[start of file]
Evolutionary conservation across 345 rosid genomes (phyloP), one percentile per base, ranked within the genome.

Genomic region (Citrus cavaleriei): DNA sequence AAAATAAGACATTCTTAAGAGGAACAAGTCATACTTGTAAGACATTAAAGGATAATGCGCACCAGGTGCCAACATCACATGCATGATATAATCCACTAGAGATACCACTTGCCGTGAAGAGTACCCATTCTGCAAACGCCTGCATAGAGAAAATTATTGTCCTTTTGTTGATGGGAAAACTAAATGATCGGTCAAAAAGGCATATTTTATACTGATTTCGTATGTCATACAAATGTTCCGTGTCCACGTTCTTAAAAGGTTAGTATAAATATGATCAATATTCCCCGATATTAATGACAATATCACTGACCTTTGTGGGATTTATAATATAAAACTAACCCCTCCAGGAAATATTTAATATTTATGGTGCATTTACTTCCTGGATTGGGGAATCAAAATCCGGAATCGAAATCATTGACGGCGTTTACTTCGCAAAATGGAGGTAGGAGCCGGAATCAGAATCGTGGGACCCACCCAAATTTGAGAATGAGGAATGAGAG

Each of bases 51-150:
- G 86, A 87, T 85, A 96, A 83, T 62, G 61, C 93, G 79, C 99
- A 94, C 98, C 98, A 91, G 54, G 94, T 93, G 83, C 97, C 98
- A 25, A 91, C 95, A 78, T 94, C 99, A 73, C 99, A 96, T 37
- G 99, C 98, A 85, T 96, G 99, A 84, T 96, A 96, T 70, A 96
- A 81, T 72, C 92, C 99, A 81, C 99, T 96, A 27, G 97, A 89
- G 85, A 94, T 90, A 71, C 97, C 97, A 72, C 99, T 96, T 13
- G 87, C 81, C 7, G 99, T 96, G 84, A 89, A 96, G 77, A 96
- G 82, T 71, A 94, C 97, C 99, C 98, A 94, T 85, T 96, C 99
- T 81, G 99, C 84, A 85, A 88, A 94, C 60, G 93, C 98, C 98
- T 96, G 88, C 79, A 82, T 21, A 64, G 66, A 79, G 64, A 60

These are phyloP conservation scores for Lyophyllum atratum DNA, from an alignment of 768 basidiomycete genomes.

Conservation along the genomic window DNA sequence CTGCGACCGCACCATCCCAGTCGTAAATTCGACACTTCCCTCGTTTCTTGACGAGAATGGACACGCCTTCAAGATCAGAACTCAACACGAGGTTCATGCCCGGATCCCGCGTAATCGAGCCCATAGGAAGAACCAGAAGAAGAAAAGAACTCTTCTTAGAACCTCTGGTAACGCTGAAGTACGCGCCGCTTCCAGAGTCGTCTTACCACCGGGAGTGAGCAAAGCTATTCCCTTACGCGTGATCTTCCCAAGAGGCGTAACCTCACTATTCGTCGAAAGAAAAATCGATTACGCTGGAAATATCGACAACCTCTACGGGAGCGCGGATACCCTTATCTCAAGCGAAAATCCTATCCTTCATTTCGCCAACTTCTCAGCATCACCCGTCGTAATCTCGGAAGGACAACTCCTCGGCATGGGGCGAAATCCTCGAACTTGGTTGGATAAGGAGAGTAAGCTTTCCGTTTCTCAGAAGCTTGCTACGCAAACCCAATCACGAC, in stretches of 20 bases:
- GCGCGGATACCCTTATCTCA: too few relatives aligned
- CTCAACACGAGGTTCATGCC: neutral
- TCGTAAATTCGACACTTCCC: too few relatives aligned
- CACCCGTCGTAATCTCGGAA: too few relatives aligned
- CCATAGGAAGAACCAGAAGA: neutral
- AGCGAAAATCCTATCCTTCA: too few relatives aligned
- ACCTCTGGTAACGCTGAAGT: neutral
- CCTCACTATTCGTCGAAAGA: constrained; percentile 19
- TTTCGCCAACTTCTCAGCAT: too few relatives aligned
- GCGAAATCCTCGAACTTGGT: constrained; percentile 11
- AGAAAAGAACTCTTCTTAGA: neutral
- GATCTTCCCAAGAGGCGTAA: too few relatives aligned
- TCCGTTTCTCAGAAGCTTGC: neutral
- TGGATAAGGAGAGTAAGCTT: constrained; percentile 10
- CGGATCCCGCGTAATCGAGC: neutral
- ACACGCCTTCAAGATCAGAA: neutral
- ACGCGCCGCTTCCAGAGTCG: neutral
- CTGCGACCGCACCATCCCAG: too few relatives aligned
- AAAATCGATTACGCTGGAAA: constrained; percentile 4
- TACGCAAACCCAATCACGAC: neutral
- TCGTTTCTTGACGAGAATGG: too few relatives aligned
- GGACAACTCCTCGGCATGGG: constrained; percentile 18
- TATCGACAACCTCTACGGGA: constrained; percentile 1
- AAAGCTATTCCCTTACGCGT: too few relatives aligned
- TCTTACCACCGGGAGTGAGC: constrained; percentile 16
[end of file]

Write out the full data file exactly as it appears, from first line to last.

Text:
Evolutionary conservation across 345 rosid genomes (phyloP), one percentile per base, ranked within the genome.

Genomic region (Citrus cavaleriei): DNA sequence AAAATAAGACATTCTTAAGAGGAACAAGTCATACTTGTAAGACATTAAAGGATAATGCGCACCAGGTGCCAACATCACATGCATGATATAATCCACTAGAGATACCACTTGCCGTGAAGAGTACCCATTCTGCAAACGCCTGCATAGAGAAAATTATTGTCCTTTTGTTGATGGGAAAACTAAATGATCGGTCAAAAAGGCATATTTTATACTGATTTCGTATGTCATACAAATGTTCCGTGTCCACGTTCTTAAAAGGTTAGTATAAATATGATCAATATTCCCCGATATTAATGACAATATCACTGACCTTTGTGGGATTTATAATATAAAACTAACCCCTCCAGGAAATATTTAATATTTATGGTGCATTTACTTCCTGGATTGGGGAATCAAAATCCGGAATCGAAATCATTGACGGCGTTTACTTCGCAAAATGGAGGTAGGAGCCGGAATCAGAATCGTGGGACCCACCCAAATTTGAGAATGAGGAATGAGAG

Each of bases 51-150:
- G 86, A 87, T 85, A 96, A 83, T 62, G 61, C 93, G 79, C 99
- A 94, C 98, C 98, A 91, G 54, G 94, T 93, G 83, C 97, C 98
- A 25, A 91, C 95, A 78, T 94, C 99, A 73, C 99, A 96, T 37
- G 99, C 98, A 85, T 96, G 99, A 84, T 96, A 96, T 70, A 96
- A 81, T 72, C 92, C 99, A 81, C 99, T 96, A 27, G 97, A 89
- G 85, A 94, T 90, A 71, C 97, C 97, A 72, C 99, T 96, T 13
- G 87, C 81, C 7, G 99, T 96, G 84, A 89, A 96, G 77, A 96
- G 82, T 71, A 94, C 97, C 99, C 98, A 94, T 85, T 96, C 99
- T 81, G 99, C 84, A 85, A 88, A 94, C 60, G 93, C 98, C 98
- T 96, G 88, C 79, A 82, T 21, A 64, G 66, A 79, G 64, A 60

These are phyloP conservation scores for Lyophyllum atratum DNA, from an alignment of 768 basidiomycete genomes.

Conservation along the genomic window DNA sequence CTGCGACCGCACCATCCCAGTCGTAAATTCGACACTTCCCTCGTTTCTTGACGAGAATGGACACGCCTTCAAGATCAGAACTCAACACGAGGTTCATGCCCGGATCCCGCGTAATCGAGCCCATAGGAAGAACCAGAAGAAGAAAAGAACTCTTCTTAGAACCTCTGGTAACGCTGAAGTACGCGCCGCTTCCAGAGTCGTCTTACCACCGGGAGTGAGCAAAGCTATTCCCTTACGCGTGATCTTCCCAAGAGGCGTAACCTCACTATTCGTCGAAAGAAAAATCGATTACGCTGGAAATATCGACAACCTCTACGGGAGCGCGGATACCCTTATCTCAAGCGAAAATCCTATCCTTCATTTCGCCAACTTCTCAGCATCACCCGTCGTAATCTCGGAAGGACAACTCCTCGGCATGGGGCGAAATCCTCGAACTTGGTTGGATAAGGAGAGTAAGCTTTCCGTTTCTCAGAAGCTTGCTACGCAAACCCAATCACGAC, in stretches of 20 bases:
- GCGCGGATACCCTTATCTCA: too few relatives aligned
- CTCAACACGAGGTTCATGCC: neutral
- TCGTAAATTCGACACTTCCC: too few relatives aligned
- CACCCGTCGTAATCTCGGAA: too few relatives aligned
- CCATAGGAAGAACCAGAAGA: neutral
- AGCGAAAATCCTATCCTTCA: too few relatives aligned
- ACCTCTGGTAACGCTGAAGT: neutral
- CCTCACTATTCGTCGAAAGA: constrained; percentile 19
- TTTCGCCAACTTCTCAGCAT: too few relatives aligned
- GCGAAATCCTCGAACTTGGT: constrained; percentile 11
- AGAAAAGAACTCTTCTTAGA: neutral
- GATCTTCCCAAGAGGCGTAA: too few relatives aligned
- TCCGTTTCTCAGAAGCTTGC: neutral
- TGGATAAGGAGAGTAAGCTT: constrained; percentile 10
- CGGATCCCGCGTAATCGAGC: neutral
- ACACGCCTTCAAGATCAGAA: neutral
- ACGCGCCGCTTCCAGAGTCG: neutral
- CTGCGACCGCACCATCCCAG: too few relatives aligned
- AAAATCGATTACGCTGGAAA: constrained; percentile 4
- TACGCAAACCCAATCACGAC: neutral
- TCGTTTCTTGACGAGAATGG: too few relatives aligned
- GGACAACTCCTCGGCATGGG: constrained; percentile 18
- TATCGACAACCTCTACGGGA: constrained; percentile 1
- AAAGCTATTCCCTTACGCGT: too few relatives aligned
- TCTTACCACCGGGAGTGAGC: constrained; percentile 16